"They are very common and serve an important role as a mid-sized mesopredator," said Geauga Park District Biologist Paul Pira. "I have spent many, many days working outside in the field, often in more remote areas of our parks, and have never had an issue with coyotes. I have run into these animals many times, though, and they are usually just as startled as I am and very quickly run away.

"The only times that I know of that Geauga Park District has had human/coyote issues is when park patrons do not obey leash laws and let their pets wander to close to denning coyotes," Pira added. "Coyotes are great parents and will protect their pups and dens."

Perception, Pira noted, is also key, as a coyote barking at someone or following them at a distance is just letting a person know they are in their territory and may be getting a little too close to their home.

"They are certainly not stalking park visitors as prey," Pira said. "Coyotes are highly intelligent and fascinating animals which go completely unnoticed by most park patrons. If people educate themselves about these animals many potential real and perceived (by humans) problems will be avoided. Education is the key."

Jamey Emmert, a spokesperson of District 3's Ohio Department of Natural Resources Division of Wildlife, which focuses on Lorain County and 18 other surrounding counties in Northeast Ohio, said coyotes are the largest wild canid in the Buckeye State.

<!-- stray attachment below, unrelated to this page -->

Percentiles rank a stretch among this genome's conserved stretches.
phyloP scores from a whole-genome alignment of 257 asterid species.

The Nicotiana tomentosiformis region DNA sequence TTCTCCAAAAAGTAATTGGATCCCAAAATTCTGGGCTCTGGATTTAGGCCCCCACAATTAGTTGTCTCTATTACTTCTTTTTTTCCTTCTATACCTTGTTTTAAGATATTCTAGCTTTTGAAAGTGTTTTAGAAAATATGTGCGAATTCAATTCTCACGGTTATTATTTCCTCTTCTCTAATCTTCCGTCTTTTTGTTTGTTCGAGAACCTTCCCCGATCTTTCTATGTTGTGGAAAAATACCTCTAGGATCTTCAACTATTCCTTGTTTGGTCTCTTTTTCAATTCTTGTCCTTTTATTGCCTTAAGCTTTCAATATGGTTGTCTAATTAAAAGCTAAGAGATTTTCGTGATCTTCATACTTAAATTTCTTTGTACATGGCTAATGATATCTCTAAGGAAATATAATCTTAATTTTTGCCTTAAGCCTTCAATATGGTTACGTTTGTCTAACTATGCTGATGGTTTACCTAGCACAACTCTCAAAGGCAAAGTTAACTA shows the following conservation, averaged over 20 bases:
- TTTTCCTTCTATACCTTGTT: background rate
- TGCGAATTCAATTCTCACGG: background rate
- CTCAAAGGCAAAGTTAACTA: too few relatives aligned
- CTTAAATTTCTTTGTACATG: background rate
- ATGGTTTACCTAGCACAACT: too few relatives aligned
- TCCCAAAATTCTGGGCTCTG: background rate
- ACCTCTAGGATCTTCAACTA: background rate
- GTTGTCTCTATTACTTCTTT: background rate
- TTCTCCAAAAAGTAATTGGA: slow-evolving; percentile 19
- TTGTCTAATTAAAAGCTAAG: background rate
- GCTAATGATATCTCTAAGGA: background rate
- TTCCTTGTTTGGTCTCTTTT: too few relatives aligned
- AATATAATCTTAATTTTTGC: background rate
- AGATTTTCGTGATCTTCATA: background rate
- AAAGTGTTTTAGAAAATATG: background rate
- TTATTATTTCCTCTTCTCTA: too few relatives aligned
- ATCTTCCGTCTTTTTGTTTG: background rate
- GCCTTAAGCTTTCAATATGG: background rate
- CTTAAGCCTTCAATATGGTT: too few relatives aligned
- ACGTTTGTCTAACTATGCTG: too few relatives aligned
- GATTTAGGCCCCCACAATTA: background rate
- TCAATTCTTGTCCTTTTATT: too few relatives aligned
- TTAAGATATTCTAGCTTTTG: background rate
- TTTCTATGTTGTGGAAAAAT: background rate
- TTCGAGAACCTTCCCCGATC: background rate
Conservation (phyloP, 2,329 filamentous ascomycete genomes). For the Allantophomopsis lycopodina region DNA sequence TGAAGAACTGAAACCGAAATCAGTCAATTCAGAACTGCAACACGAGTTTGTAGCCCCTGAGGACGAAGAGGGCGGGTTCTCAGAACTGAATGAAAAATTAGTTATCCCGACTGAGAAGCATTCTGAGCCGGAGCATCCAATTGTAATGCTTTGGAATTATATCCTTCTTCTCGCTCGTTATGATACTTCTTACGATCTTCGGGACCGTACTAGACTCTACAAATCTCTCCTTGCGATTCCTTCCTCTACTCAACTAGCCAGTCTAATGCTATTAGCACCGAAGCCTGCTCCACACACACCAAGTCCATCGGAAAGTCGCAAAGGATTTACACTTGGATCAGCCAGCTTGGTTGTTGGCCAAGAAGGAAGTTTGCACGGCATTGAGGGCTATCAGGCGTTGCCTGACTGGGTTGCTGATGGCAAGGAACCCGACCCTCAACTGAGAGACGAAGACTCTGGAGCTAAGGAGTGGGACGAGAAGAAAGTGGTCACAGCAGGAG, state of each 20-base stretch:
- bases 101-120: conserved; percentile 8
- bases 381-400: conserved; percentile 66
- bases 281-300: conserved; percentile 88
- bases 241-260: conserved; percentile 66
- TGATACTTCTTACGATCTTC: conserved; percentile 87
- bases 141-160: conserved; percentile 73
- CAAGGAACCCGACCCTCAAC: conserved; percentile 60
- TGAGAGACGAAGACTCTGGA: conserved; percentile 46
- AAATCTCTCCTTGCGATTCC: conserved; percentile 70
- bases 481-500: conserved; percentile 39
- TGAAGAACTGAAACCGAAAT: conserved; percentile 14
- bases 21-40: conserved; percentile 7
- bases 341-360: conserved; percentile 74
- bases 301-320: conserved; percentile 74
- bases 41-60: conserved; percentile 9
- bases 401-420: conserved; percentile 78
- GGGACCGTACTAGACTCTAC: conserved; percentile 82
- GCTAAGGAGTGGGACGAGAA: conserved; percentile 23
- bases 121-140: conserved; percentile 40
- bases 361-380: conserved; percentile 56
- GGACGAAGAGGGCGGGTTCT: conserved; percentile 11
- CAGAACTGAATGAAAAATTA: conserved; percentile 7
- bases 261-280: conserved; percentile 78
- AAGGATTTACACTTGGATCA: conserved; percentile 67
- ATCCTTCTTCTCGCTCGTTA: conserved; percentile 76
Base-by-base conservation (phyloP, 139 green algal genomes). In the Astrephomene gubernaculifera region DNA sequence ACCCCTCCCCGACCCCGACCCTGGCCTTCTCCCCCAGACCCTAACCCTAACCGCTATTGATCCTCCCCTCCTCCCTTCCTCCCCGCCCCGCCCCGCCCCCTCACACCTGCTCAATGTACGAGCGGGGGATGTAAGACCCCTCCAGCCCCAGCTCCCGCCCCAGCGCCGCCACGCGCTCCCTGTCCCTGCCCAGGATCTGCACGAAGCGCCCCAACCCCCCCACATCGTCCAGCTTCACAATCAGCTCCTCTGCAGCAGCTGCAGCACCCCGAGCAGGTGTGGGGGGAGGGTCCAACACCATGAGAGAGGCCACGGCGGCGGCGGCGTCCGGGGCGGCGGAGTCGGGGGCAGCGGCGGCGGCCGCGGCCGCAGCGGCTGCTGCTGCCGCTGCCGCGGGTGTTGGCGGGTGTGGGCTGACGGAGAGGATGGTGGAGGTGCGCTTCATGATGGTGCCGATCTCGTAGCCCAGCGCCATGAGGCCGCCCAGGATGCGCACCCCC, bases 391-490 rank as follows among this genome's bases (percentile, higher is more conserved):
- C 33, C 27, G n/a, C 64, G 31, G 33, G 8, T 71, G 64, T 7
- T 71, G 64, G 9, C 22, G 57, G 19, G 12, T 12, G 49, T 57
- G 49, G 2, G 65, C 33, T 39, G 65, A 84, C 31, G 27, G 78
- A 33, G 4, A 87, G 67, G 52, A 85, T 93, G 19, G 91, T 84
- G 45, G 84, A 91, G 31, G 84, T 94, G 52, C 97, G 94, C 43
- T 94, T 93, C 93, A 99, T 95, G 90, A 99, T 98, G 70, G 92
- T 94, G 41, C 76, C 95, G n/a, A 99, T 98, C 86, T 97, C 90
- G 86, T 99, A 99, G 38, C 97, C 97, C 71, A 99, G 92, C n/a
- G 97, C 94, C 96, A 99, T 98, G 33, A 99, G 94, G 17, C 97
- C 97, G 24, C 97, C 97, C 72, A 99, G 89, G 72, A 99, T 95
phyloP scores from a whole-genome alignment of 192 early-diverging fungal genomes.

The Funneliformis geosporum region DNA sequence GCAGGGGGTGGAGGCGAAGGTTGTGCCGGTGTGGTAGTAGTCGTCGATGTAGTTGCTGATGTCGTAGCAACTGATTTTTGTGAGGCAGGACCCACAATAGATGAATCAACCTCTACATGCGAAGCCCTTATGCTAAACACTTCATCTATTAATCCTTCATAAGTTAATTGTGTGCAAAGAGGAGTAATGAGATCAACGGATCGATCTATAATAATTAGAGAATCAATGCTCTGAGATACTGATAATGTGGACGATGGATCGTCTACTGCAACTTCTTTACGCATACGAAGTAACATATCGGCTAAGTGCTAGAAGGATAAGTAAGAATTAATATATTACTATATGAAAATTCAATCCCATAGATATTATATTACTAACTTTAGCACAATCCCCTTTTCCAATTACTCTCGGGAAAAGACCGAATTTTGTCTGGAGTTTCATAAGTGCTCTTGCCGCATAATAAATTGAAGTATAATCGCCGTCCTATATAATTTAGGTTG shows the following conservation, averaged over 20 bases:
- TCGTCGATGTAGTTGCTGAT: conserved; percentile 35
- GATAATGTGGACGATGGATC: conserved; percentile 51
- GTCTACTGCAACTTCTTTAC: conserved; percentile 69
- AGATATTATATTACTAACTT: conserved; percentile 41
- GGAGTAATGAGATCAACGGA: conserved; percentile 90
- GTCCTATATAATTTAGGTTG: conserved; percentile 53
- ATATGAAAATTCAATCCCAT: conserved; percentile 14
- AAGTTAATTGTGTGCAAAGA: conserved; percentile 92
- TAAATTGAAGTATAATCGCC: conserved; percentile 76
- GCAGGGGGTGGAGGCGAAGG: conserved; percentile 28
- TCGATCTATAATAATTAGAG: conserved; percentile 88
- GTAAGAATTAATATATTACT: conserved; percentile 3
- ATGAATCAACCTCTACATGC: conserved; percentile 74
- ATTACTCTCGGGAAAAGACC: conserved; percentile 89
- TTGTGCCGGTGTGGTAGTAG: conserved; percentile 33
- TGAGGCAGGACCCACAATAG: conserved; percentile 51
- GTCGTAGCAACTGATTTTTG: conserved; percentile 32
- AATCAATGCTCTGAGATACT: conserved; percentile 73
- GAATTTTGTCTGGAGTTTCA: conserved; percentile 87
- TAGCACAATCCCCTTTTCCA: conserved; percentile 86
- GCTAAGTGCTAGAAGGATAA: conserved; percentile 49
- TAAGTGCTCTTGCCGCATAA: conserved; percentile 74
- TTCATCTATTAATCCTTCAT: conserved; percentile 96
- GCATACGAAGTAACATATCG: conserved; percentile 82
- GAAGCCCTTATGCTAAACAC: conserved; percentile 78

"While many people regularly voice their concerns to me about humans encroaching on wildlife populations and habitat, this species is not one that falls into a category of suffering due to urban sprawl. In fact, coyotes have proven across the country that no matter how much they are hunted and removed by nuisance trappers, their presence still prevails. It's quite fascinating."

The ODNR Division of Wildlife has never conducted a sophisticated survey in order to find out how many coyotes live in Ohio, detailing that it would be very challenging. Factors such as funding and manpower, Emmert said, preclude this type of pursuit.

"Coyote populations are maintaining since most territories are most likely saturated, with few exceptions. If a coyote dies, another will quickly take over its territory.

"With reports from hunters, trappers and wildlife watchers, plus trail camera pictures submitted to us online (wildohio.gov), and info gathered from our roadkill surveys, we know they're common statewide," Emmert said. "Without other predators besides humans, biological limits, like weather, or a disease outbreak of some kind, their populations have no reason to fall."

Coyotes in rural areas can be controlled through legal hunting and trapping methods, according to ODNR. Consult the annual "Ohio Hunting and Trapping Regulations" booklet, call 1-800-WILDLIFE or visit www.wildohio.com for more information.